R.C.'s reply? No. We also do auditions. And so what if the fella had grade 8 if he cant play the instrument well? A guy will absolutely no music qualifications, but could play the instrument well enough would be taken in.
Furthermore (and i liked this part best), it also depends on situation sometimes - e.g. if we're seriously lacking basoon player, and this guy who could hold a tune comes along, we'd beg him to join, regardless of grades, or even if he's not as good as we'd hope our players should be.

**Haha.. that reminded me of Genus intake each year. Some years, we get lucky and have a better, more skilled intake, but other years.. well..

R.C's reply seemed to stunned Suitcase. He tried a last ditched effort and turned to Derek & P.Y., and asked wouldnt they want to learn more solo guitar skills in Genus?

The reply - yes, of course. But already the students are struggling to make time for ensemble practice sessions, being swamped with school assignments and their other commitments, how to find extra time for solo stuff? Bottom line - let those who are really interested in solo playing find their own time/resources for solo guitar learning and playing.

Most of us there (minus Suitcase of course) concurred with this. I wrapped things up by in a sentence - Yes, while we (obviously) encourage our members to seek improvement in their own personal guitar development, e.g. solo playing, but the emphasis and resources (time, venue, instruments) in GENUS must be kept for the ensemble activities, which include though not limited to concert(s) preparation and rehearsals.

That said, i appreciated Suitcase's idea of having some sort of measurement yardstick for members to gauge if they're improved over the years they spent here in Genus. But when i asked him for any concrete ideas of HOW to implement this or how he would like GENUS to change to become more focused on technical skills development of its members, Suitcase seemed unable (or maybe unwilling?) to give anything substantial.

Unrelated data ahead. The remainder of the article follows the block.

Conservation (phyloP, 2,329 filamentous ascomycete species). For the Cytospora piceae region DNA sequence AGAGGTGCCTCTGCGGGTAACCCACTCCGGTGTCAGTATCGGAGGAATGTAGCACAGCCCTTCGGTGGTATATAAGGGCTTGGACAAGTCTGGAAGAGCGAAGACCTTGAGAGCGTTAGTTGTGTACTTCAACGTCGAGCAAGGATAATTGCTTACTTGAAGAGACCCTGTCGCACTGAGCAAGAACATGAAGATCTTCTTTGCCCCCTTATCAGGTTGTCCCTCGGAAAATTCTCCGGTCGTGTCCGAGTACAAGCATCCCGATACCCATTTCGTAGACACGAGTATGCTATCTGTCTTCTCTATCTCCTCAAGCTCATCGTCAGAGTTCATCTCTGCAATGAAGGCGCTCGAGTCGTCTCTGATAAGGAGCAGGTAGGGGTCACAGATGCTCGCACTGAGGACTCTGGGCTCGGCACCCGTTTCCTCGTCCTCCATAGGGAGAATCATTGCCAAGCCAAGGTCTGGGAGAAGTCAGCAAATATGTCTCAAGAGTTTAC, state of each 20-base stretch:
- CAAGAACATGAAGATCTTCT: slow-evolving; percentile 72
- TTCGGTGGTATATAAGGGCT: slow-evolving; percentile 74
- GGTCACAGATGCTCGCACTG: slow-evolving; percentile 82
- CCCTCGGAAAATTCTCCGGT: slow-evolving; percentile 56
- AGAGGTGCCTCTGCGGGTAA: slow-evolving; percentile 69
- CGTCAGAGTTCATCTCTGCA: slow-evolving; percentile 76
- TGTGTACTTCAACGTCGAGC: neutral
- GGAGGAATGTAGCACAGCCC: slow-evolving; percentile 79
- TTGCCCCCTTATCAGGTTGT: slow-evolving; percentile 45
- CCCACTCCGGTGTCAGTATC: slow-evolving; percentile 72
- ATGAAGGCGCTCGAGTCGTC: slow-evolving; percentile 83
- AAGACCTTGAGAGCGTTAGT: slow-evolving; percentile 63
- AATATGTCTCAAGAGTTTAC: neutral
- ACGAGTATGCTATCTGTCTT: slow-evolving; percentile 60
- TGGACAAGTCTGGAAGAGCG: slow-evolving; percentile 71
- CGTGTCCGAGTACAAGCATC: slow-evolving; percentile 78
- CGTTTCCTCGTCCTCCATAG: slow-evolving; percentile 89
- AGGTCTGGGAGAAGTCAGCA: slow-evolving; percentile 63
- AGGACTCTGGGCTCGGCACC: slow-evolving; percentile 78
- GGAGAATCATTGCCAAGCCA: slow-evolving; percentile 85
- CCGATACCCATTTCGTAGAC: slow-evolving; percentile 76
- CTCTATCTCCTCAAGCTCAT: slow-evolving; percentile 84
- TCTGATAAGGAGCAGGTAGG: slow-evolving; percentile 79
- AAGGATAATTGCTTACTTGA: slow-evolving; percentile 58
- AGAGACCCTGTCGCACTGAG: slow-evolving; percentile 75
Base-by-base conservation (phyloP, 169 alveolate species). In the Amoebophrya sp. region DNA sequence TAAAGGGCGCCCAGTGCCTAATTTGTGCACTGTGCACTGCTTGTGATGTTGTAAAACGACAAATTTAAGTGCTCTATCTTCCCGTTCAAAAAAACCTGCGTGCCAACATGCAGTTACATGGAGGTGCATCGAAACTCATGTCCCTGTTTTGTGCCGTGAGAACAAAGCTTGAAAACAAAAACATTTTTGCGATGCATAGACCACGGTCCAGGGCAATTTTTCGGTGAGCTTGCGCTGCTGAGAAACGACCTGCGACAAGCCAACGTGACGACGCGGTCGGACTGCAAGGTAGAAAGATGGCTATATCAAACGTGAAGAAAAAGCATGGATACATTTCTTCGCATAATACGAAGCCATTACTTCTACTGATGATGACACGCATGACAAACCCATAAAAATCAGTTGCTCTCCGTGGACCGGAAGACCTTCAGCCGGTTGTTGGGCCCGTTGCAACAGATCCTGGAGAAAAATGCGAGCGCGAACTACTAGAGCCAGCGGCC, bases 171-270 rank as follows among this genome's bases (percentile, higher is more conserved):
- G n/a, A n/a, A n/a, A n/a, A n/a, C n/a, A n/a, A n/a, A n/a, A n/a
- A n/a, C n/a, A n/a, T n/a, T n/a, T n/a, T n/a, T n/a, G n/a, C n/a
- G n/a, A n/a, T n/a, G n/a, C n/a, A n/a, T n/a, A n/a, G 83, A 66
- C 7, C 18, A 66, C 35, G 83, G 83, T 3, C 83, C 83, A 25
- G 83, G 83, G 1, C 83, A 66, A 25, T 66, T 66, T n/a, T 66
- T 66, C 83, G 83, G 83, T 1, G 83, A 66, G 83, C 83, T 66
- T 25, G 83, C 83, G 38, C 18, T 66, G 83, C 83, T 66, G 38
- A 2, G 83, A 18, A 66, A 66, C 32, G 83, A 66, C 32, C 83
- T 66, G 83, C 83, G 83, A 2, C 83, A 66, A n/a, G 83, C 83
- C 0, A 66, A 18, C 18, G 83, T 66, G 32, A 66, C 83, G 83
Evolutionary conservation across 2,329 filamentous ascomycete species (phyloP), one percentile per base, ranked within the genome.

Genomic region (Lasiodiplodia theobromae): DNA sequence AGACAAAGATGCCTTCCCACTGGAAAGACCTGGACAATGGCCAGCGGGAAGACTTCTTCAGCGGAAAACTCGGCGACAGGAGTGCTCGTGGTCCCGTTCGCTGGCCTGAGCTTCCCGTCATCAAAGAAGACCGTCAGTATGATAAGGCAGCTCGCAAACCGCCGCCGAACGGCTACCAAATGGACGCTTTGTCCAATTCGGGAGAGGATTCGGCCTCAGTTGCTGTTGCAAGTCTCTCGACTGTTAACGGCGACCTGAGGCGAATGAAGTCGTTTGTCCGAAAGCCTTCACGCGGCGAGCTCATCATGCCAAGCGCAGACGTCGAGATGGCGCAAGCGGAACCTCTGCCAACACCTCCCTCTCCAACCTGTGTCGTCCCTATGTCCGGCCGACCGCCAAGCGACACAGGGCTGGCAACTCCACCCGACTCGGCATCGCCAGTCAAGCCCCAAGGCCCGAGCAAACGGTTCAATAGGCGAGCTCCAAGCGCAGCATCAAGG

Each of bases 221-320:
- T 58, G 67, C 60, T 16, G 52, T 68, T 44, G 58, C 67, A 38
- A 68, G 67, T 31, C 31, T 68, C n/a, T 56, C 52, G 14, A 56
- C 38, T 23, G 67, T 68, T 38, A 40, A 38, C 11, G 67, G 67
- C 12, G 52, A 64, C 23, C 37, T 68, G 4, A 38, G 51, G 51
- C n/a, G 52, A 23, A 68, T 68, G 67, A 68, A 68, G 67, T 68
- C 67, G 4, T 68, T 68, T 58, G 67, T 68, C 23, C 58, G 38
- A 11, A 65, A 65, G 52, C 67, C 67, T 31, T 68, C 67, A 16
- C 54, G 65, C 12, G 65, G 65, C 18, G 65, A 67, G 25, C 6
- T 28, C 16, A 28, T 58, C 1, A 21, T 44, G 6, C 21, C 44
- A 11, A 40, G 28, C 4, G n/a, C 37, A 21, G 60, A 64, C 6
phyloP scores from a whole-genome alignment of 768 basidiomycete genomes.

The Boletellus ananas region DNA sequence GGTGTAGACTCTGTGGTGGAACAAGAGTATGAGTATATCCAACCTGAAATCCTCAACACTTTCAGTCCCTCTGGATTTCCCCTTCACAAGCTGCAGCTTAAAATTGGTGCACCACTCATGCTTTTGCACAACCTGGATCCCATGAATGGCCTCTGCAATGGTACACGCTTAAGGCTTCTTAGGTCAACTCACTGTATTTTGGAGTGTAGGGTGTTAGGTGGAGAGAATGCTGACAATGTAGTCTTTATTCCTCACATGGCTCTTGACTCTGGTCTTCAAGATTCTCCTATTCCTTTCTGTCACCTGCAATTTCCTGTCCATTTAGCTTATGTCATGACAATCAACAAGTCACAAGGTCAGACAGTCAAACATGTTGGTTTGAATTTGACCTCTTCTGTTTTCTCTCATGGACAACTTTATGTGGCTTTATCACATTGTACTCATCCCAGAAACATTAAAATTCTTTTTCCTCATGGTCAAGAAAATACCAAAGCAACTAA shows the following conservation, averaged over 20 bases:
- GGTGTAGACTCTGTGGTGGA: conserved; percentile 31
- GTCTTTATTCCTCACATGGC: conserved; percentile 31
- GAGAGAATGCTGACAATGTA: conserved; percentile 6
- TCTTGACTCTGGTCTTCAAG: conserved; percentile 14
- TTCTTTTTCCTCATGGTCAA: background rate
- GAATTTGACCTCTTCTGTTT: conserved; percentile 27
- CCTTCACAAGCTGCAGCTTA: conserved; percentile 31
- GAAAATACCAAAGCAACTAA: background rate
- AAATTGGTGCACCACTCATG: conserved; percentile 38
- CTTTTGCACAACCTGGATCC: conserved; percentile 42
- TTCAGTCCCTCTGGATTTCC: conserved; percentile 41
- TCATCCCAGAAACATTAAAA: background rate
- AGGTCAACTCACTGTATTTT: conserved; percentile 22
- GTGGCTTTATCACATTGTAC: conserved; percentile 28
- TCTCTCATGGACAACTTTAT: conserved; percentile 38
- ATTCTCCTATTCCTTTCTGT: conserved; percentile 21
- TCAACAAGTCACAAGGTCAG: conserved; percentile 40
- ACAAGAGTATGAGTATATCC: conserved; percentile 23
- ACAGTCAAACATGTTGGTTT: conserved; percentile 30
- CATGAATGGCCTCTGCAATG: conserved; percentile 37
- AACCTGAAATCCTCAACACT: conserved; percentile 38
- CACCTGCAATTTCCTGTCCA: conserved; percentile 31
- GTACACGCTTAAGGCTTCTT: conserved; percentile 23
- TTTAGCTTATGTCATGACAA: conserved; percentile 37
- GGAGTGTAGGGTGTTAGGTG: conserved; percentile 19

I felt, after the meeting , that he gave us a vision of his ideology (to bring guitar ensemble standards in S'pore to a higher level), but no concrete plans for execution whatsoever. Nice sounding ideas, but ultimately hollow due to lack of substance.

All in all, it was rather interesting day of meetings and discussions... (though i got the black face from Kuja who waited for me to come home at 5pm, which i usually do on Saturday afternoons. heh)

Those good'o days of being a Genus Comm member... *sigh* :)


Blogger Wai said...

Huh. Guess I wouldn't even make the cut then, not having taken any guitar exams yet... :p

What exam grades tell us, is the player's proficiency in certain aspects of music, that may or may not be relevant to ensemble playing. While he has a point regarding technique, I've learnt much much more beyond my understanding of music as a pianist since I've joined Genus. I have to say from personal experience that in a lot of cases, solo lessons tend to neglect the little details of the music itself, unless you're talking about the really high grades (like grade 8 and diplomas). One reason I didn't want to take exams for the guitar was because most of the time was spent rushing to prepare for one exam or another rather than learning.

I've also heard too many completely unmusical renditions by self-styled pro soloists (including someone I'm told was qualified as a teacher) to give his suggestion much credit.

6:18 PM  
Anonymous Anonymous said...

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4:35 PM